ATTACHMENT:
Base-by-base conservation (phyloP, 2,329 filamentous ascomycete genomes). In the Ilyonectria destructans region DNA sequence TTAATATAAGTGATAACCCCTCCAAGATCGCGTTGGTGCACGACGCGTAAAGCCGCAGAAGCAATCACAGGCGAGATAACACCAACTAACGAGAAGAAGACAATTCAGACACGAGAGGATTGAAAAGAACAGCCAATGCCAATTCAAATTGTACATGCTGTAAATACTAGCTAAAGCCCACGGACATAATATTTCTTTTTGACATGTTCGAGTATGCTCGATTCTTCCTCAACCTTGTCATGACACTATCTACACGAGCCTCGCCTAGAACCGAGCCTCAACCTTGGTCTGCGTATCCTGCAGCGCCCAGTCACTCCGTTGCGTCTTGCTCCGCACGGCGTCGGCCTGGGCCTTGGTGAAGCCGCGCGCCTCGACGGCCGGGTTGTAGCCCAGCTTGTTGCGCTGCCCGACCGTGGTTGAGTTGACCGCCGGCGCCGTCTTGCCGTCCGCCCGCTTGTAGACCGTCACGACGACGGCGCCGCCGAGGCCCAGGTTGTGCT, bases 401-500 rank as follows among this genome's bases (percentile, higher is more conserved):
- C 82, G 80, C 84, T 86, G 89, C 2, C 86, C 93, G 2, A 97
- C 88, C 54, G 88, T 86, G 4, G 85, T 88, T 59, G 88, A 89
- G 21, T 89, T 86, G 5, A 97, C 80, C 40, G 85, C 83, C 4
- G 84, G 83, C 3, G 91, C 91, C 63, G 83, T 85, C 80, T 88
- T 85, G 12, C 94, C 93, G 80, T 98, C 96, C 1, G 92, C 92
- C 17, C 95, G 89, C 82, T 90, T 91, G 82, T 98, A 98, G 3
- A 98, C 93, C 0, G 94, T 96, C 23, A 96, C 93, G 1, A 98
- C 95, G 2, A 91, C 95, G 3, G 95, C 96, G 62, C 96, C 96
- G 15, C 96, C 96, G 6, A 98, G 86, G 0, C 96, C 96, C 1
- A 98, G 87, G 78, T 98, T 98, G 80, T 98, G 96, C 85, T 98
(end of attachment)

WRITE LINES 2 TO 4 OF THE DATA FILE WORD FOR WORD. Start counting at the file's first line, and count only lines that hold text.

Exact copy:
- C 82, G 80, C 84, T 86, G 89, C 2, C 86, C 93, G 2, A 97
- C 88, C 54, G 88, T 86, G 4, G 85, T 88, T 59, G 88, A 89
- G 21, T 89, T 86, G 5, A 97, C 80, C 40, G 85, C 83, C 4